# install serve npm install -g serve # serve serve dist 
This will launch the app on localhost at port 5000. You would still see the page running as before. Open the developer tool, click the Application tab and select Service Workers. You should see a registered service worker:
The huge red box highlights the status of the registered service worker. As you can see, the status shows it’s active. Now let’s attempt going offline by clicking the check box in small red box. Reload the page and you should see our app runs offline:
The app runs, but the images are gone. Don’t panic, there is a reasonable explanation for that. Take another look at the service worker config:
new SWPrecacheWebpackPlugin({ cacheId: 'my-vue-app', filename: 'service-worker.js', staticFileGlobs: ['dist/**/*.{js,html,css}'], minify: true, stripPrefix: 'dist/' }) 
staticFileGlobs property is an array of local files we need to cache and we didn’t tell the service worker to cache remote images from Cloudinary.
To cache remotely stored assets and resources, you need to make use of a different property called runtimeCaching. It’s an array and takes an object that contains the URL pattern to be cached, as well as the caching strategy:
new SWPrecacheWebpackPlugin({ cacheId: 'my-vue-app', filename: 'service-worker.js', staticFileGlobs: ['dist/**/*.{js,html,css}'], runtimeCaching: [ { urlPattern: /^https:\/\/res\.cloudinary\.com\//, handler: 'cacheFirst' } ], minify: true, stripPrefix: 'dist/' }) 
Notice the URL pattern, we are using https rather than http. Service workers, for security reasons, only work with HTTPS, with localhost as exception. Therefore, make sure all your assets and resources are served over HTTPS. Cloudinary by default serves images over HTTP, so we need to update our transformation so it serves over HTTPS:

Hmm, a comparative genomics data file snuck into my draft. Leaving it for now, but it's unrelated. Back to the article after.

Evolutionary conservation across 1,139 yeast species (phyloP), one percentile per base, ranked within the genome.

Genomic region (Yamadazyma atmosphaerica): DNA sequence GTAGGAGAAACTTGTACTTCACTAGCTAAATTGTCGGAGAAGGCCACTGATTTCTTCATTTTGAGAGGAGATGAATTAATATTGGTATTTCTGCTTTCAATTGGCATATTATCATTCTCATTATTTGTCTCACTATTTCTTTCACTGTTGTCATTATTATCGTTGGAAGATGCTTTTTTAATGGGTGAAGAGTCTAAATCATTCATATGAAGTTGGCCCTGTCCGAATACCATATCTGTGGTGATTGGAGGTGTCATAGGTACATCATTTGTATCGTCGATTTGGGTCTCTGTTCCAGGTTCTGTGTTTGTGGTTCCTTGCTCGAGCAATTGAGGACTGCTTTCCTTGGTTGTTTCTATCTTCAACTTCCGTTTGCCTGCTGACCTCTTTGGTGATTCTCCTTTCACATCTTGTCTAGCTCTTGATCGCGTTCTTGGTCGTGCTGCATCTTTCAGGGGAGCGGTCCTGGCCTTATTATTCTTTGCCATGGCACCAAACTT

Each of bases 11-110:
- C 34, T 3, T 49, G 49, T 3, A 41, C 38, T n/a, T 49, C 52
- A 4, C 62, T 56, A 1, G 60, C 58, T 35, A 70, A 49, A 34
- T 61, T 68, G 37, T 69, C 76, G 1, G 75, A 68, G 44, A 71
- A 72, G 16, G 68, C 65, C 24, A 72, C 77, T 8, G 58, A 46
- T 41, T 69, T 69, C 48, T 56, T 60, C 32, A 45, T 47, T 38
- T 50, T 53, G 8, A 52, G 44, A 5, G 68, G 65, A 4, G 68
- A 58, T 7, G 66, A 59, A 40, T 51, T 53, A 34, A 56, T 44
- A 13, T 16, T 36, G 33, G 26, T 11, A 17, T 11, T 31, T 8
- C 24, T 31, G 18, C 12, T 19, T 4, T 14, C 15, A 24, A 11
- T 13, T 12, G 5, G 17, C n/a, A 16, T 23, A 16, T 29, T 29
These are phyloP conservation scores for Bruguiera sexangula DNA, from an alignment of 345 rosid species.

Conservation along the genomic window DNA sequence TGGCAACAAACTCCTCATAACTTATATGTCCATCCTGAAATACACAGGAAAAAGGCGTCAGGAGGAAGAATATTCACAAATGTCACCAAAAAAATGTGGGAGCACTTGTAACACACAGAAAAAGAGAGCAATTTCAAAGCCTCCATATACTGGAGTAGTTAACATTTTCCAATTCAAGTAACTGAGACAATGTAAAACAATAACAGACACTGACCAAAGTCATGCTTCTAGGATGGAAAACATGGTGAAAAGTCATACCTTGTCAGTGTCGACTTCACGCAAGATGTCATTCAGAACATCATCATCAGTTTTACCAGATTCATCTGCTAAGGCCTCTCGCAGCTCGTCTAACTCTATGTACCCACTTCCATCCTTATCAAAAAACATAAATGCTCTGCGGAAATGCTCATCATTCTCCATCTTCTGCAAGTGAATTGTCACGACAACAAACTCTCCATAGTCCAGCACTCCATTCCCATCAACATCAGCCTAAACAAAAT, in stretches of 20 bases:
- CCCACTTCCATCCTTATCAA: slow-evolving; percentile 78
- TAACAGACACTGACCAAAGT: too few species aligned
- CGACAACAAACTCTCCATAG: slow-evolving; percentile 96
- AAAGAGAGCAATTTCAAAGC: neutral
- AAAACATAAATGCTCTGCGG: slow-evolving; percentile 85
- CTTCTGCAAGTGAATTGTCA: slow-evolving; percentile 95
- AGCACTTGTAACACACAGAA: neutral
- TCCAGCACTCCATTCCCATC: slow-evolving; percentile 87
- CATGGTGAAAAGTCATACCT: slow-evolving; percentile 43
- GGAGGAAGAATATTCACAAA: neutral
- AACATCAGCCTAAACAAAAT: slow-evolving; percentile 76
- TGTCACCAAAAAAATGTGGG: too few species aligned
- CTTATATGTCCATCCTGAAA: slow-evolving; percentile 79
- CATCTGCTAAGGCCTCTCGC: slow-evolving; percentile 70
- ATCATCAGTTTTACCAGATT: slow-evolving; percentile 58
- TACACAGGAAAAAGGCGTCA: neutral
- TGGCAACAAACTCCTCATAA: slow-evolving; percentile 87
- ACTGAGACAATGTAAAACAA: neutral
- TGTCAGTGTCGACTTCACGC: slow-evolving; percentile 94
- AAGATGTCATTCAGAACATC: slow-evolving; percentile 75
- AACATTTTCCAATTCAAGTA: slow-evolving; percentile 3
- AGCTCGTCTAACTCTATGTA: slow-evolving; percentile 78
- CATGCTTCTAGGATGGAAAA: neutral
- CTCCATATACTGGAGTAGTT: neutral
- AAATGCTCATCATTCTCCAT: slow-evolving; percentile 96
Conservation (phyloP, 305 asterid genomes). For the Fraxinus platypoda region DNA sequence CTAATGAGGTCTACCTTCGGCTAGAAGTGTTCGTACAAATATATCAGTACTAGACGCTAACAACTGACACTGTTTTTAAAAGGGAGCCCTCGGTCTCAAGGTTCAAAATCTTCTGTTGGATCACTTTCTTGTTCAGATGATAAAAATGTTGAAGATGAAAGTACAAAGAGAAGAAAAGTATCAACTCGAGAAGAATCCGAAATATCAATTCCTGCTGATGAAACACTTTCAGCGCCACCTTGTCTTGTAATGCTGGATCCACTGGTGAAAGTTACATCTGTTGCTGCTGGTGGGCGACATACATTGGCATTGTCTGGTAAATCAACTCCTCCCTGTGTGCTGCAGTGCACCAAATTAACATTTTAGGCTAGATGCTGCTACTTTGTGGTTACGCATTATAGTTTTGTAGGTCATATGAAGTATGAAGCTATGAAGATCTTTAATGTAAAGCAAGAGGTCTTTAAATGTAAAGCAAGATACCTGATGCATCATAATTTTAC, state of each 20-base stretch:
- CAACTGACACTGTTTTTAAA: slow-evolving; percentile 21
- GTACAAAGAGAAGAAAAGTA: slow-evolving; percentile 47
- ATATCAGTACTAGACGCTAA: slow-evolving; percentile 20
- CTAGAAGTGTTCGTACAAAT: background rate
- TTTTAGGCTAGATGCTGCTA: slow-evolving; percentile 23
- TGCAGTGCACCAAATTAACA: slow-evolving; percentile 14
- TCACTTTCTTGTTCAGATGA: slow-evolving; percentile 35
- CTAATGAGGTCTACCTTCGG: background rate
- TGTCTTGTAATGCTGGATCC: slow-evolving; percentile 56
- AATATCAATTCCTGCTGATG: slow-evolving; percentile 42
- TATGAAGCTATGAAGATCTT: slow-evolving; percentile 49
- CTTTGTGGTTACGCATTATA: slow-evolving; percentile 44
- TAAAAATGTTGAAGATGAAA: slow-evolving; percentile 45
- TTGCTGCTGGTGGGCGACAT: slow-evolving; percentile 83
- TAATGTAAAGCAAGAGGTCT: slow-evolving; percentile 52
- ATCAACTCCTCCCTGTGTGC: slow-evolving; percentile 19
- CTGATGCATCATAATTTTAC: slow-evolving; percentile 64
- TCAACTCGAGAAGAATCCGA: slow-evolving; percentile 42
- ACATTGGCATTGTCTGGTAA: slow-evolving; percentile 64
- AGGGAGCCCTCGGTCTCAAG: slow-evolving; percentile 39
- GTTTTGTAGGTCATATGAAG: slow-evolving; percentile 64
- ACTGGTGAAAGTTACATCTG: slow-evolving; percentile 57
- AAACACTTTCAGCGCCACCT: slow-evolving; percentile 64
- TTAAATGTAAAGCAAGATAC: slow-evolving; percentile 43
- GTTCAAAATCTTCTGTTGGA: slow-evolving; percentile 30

const imageUrl = this.cloudinary.url(collection.imageId, { width: 300, crop: "fit", quality: 'auto', secure: true }); 
Setting the secure property to true does the trick. Now we can rebuild the app again, then try serving offline:
# Build npm run build # Serve serve dist 
Unregister the service worker from the developer tool, go offline, the reload. Now you have an offline app:
You can launch the app on your phone, activate airplane mode, reload the page and see the app running offline.
When your app is optimized and caters for users experiencing poor connectivity or no internet access, there is a high tendency of retaining users because you’re keeping them engaged at all times. This is what PWA does for you. Keep in mind that a PWA must be characterized with optimized contents. Cloudinary takes care of that for you, as we saw in the article. You can create a free account to get started.